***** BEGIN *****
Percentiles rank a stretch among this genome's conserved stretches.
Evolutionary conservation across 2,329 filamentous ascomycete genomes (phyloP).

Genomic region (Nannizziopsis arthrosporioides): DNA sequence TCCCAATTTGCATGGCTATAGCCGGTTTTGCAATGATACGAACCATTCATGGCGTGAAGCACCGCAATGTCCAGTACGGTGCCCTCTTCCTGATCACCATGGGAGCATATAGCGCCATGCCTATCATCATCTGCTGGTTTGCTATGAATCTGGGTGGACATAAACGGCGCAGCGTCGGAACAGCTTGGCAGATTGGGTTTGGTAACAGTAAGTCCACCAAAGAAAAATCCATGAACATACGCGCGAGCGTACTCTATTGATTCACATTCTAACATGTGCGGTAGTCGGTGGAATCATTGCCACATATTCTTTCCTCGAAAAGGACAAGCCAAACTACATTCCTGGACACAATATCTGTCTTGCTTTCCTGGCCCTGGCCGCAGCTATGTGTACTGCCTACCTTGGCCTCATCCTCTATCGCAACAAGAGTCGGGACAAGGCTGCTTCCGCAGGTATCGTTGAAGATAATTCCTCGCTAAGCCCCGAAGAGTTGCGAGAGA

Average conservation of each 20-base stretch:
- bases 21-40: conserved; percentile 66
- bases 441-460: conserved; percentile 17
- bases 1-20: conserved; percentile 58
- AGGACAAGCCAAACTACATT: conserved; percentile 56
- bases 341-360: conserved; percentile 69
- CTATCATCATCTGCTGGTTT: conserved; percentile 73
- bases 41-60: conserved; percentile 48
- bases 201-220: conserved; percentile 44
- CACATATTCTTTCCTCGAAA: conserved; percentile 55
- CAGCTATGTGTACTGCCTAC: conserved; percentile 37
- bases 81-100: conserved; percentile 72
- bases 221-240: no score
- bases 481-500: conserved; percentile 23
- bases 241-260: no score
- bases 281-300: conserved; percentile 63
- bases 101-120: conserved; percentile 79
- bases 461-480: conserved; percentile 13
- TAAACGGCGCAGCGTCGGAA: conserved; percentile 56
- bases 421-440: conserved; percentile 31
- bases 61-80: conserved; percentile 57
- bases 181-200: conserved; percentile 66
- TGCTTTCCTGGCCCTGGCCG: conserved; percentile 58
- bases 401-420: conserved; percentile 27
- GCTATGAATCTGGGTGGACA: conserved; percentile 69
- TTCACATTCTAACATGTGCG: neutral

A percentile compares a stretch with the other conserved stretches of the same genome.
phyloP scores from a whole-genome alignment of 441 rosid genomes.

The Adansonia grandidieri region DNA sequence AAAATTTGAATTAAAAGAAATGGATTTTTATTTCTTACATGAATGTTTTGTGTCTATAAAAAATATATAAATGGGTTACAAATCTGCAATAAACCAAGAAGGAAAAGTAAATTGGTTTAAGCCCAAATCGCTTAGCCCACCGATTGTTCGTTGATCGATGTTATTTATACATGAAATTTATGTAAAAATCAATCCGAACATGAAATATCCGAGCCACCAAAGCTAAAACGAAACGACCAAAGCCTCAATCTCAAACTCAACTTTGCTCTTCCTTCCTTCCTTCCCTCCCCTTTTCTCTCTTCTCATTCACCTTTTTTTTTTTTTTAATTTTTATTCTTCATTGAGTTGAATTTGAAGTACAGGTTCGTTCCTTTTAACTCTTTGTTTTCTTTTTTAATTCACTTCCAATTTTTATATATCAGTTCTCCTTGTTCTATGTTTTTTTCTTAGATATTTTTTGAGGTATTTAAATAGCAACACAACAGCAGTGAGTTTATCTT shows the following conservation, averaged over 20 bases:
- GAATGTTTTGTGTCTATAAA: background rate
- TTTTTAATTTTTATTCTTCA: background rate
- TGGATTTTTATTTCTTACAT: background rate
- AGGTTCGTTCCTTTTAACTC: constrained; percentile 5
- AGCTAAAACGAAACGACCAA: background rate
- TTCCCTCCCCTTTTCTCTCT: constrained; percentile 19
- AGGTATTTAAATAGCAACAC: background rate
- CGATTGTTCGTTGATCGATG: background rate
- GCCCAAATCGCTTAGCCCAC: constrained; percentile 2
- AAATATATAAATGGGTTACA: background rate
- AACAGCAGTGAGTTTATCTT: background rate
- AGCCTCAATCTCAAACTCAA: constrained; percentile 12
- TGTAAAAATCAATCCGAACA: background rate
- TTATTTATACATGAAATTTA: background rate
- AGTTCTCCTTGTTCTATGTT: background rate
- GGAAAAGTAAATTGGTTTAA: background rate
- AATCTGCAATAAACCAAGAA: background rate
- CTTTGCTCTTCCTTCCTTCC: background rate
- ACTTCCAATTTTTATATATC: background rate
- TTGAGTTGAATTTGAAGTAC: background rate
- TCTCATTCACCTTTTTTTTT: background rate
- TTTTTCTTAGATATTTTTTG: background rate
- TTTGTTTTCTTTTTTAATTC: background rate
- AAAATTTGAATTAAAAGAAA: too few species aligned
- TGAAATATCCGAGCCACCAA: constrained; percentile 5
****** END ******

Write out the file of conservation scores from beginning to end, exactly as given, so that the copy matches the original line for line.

Percentiles rank a stretch among this genome's conserved stretches.
Evolutionary conservation across 2,329 filamentous ascomycete genomes (phyloP).

Genomic region (Nannizziopsis arthrosporioides): DNA sequence TCCCAATTTGCATGGCTATAGCCGGTTTTGCAATGATACGAACCATTCATGGCGTGAAGCACCGCAATGTCCAGTACGGTGCCCTCTTCCTGATCACCATGGGAGCATATAGCGCCATGCCTATCATCATCTGCTGGTTTGCTATGAATCTGGGTGGACATAAACGGCGCAGCGTCGGAACAGCTTGGCAGATTGGGTTTGGTAACAGTAAGTCCACCAAAGAAAAATCCATGAACATACGCGCGAGCGTACTCTATTGATTCACATTCTAACATGTGCGGTAGTCGGTGGAATCATTGCCACATATTCTTTCCTCGAAAAGGACAAGCCAAACTACATTCCTGGACACAATATCTGTCTTGCTTTCCTGGCCCTGGCCGCAGCTATGTGTACTGCCTACCTTGGCCTCATCCTCTATCGCAACAAGAGTCGGGACAAGGCTGCTTCCGCAGGTATCGTTGAAGATAATTCCTCGCTAAGCCCCGAAGAGTTGCGAGAGA

Average conservation of each 20-base stretch:
- bases 21-40: conserved; percentile 66
- bases 441-460: conserved; percentile 17
- bases 1-20: conserved; percentile 58
- AGGACAAGCCAAACTACATT: conserved; percentile 56
- bases 341-360: conserved; percentile 69
- CTATCATCATCTGCTGGTTT: conserved; percentile 73
- bases 41-60: conserved; percentile 48
- bases 201-220: conserved; percentile 44
- CACATATTCTTTCCTCGAAA: conserved; percentile 55
- CAGCTATGTGTACTGCCTAC: conserved; percentile 37
- bases 81-100: conserved; percentile 72
- bases 221-240: no score
- bases 481-500: conserved; percentile 23
- bases 241-260: no score
- bases 281-300: conserved; percentile 63
- bases 101-120: conserved; percentile 79
- bases 461-480: conserved; percentile 13
- TAAACGGCGCAGCGTCGGAA: conserved; percentile 56
- bases 421-440: conserved; percentile 31
- bases 61-80: conserved; percentile 57
- bases 181-200: conserved; percentile 66
- TGCTTTCCTGGCCCTGGCCG: conserved; percentile 58
- bases 401-420: conserved; percentile 27
- GCTATGAATCTGGGTGGACA: conserved; percentile 69
- TTCACATTCTAACATGTGCG: neutral

A percentile compares a stretch with the other conserved stretches of the same genome.
phyloP scores from a whole-genome alignment of 441 rosid genomes.

The Adansonia grandidieri region DNA sequence AAAATTTGAATTAAAAGAAATGGATTTTTATTTCTTACATGAATGTTTTGTGTCTATAAAAAATATATAAATGGGTTACAAATCTGCAATAAACCAAGAAGGAAAAGTAAATTGGTTTAAGCCCAAATCGCTTAGCCCACCGATTGTTCGTTGATCGATGTTATTTATACATGAAATTTATGTAAAAATCAATCCGAACATGAAATATCCGAGCCACCAAAGCTAAAACGAAACGACCAAAGCCTCAATCTCAAACTCAACTTTGCTCTTCCTTCCTTCCTTCCCTCCCCTTTTCTCTCTTCTCATTCACCTTTTTTTTTTTTTTAATTTTTATTCTTCATTGAGTTGAATTTGAAGTACAGGTTCGTTCCTTTTAACTCTTTGTTTTCTTTTTTAATTCACTTCCAATTTTTATATATCAGTTCTCCTTGTTCTATGTTTTTTTCTTAGATATTTTTTGAGGTATTTAAATAGCAACACAACAGCAGTGAGTTTATCTT shows the following conservation, averaged over 20 bases:
- GAATGTTTTGTGTCTATAAA: background rate
- TTTTTAATTTTTATTCTTCA: background rate
- TGGATTTTTATTTCTTACAT: background rate
- AGGTTCGTTCCTTTTAACTC: constrained; percentile 5
- AGCTAAAACGAAACGACCAA: background rate
- TTCCCTCCCCTTTTCTCTCT: constrained; percentile 19
- AGGTATTTAAATAGCAACAC: background rate
- CGATTGTTCGTTGATCGATG: background rate
- GCCCAAATCGCTTAGCCCAC: constrained; percentile 2
- AAATATATAAATGGGTTACA: background rate
- AACAGCAGTGAGTTTATCTT: background rate
- AGCCTCAATCTCAAACTCAA: constrained; percentile 12
- TGTAAAAATCAATCCGAACA: background rate
- TTATTTATACATGAAATTTA: background rate
- AGTTCTCCTTGTTCTATGTT: background rate
- GGAAAAGTAAATTGGTTTAA: background rate
- AATCTGCAATAAACCAAGAA: background rate
- CTTTGCTCTTCCTTCCTTCC: background rate
- ACTTCCAATTTTTATATATC: background rate
- TTGAGTTGAATTTGAAGTAC: background rate
- TCTCATTCACCTTTTTTTTT: background rate
- TTTTTCTTAGATATTTTTTG: background rate
- TTTGTTTTCTTTTTTAATTC: background rate
- AAAATTTGAATTAAAAGAAA: too few species aligned
- TGAAATATCCGAGCCACCAA: constrained; percentile 5